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Dr. Rick
Dr. Rick, Board Certified MD
Category: Eye
Satisfied Customers: 10782
Experience:  Ophthalmology since 1994 with Retina sub-specialty interest
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I am looking at comments on new circular eye floater with

Customer Question

Customer: Hi, I am looking at comments on new circular eye floater with occasional flashes of light (a line of light curving around the upper right of the view in teh same eye., but no red tint to the floater. I haven haven't had any flashes since about 10am this morning.
JA: Thanks. Can you give me any more details about your issue?
Customer: The floater appeared this morning. It move to the upper right when I blink, but returns to the center of my vision regardless of what direction I am looking in. The flashes started late last night. I have notices only about five flashes.
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Customer: I can wait.
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Submitted: 10 months ago.
Category: Eye
Expert:  Dr. Rick replied 10 months ago.

Hi. My name is***** and I am online and available to help you today. Thank you for your patience.

Question and answer is just one of the services I offer. I can also provide you with additional services, such as live telephone or skype consultation, at a small additional cost. Let me know if you are interested.

I am a retina specialist.

You are likely experiencing a PVD or posterior vitreous detachment, a common event that happens in many people.

You have a thick gel material in the middle of your eyes called the vitreous. Over time as it liquefies, this gel material collapses on itself, forms little clumps that you can see as dots, lines or bugs. As these clumps form the vitreous pulls away from the wall of the eye. In the process it can stimulate the retina -- causing the flashes that you may see.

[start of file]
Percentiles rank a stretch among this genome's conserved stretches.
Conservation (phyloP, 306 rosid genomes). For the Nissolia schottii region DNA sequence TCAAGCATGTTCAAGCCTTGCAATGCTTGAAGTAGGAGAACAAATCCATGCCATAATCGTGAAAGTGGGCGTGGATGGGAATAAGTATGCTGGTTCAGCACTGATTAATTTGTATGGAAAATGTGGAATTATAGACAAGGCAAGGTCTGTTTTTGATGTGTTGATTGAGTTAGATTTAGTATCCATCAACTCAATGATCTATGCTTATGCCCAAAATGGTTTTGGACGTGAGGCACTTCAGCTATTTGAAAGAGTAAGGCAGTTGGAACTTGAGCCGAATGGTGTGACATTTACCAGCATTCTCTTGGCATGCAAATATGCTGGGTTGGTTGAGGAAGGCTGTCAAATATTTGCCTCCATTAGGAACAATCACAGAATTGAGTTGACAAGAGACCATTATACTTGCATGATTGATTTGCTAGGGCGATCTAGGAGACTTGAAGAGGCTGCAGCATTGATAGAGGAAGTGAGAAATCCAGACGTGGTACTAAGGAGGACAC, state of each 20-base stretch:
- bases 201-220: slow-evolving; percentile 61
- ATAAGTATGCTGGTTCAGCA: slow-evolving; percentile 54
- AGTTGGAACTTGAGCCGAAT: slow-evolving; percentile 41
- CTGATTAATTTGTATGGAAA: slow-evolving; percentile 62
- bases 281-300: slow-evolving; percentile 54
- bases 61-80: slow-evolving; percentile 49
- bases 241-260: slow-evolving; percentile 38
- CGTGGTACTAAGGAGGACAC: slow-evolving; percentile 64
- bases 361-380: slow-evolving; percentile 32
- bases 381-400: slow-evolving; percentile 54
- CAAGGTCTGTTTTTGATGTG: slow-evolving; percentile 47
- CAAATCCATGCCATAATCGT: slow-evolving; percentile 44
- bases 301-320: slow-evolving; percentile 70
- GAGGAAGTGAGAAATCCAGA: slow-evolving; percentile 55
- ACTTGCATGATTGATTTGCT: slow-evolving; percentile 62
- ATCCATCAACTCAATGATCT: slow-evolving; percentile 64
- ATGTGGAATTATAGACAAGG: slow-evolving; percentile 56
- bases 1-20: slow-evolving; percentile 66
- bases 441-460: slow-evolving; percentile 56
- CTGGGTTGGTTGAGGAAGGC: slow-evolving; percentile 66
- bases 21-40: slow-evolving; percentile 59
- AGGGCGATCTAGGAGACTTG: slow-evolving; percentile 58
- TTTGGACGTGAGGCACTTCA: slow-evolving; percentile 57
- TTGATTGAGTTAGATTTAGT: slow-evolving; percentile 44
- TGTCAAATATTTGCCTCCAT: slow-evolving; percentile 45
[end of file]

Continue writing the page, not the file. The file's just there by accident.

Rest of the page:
It is recommended that you see your ophthalmologist to look at the retina to make sure there are no problems such as a retinal hole or tear. In most cases, there are no problems, but this exam is precautionary and allows for preventative treatment of any lesions that are found.

If you notice a sudden increase in floaters, flashes of light (like a lightning storm), a shadow/veil in the periphery of your vision, or a decrease in your vision that doesn't improve in a few minutes this can be worrisome for a retinal detachment. You would need to contact your ophthalmologist promptly in that case.

What can you do about the floaters? Well, floaters don't go away, and they don't really get worse. Over time they tend to "sink" out of your central vision and you brain "filters" them out so you don't notice them so much anymore. They almost never cause significant visual problems except, of course, if they cause a secondary retinal detachment as discussed above. The only way to decrease or remove the floaters is with a major surgery called a vitrectomy. As a retinal specialist for almost 2 decades I only do this procedure to remove floaters in extreme cases.

In January 2013 a new drug, called Ocriplasmin, was approved by the FDA to dissolve vitreous strands in a particular eye condition called vitreomacular traction. Perhaps someday this drug could be used to also remove floaters…. Only time will tell.

Does this make sense to you?

I hope this information was helpful for you. But I do work for tips so I want to make sure you are happy with me before rating me. If you have another question on this or a related issue feel free to fire away. You may also receive an email survey after our chat, if you can please give me the top rating in all areas. It has been a pleasure to assist you today.

Thanks in advance,

Dr. Rick MD FACS

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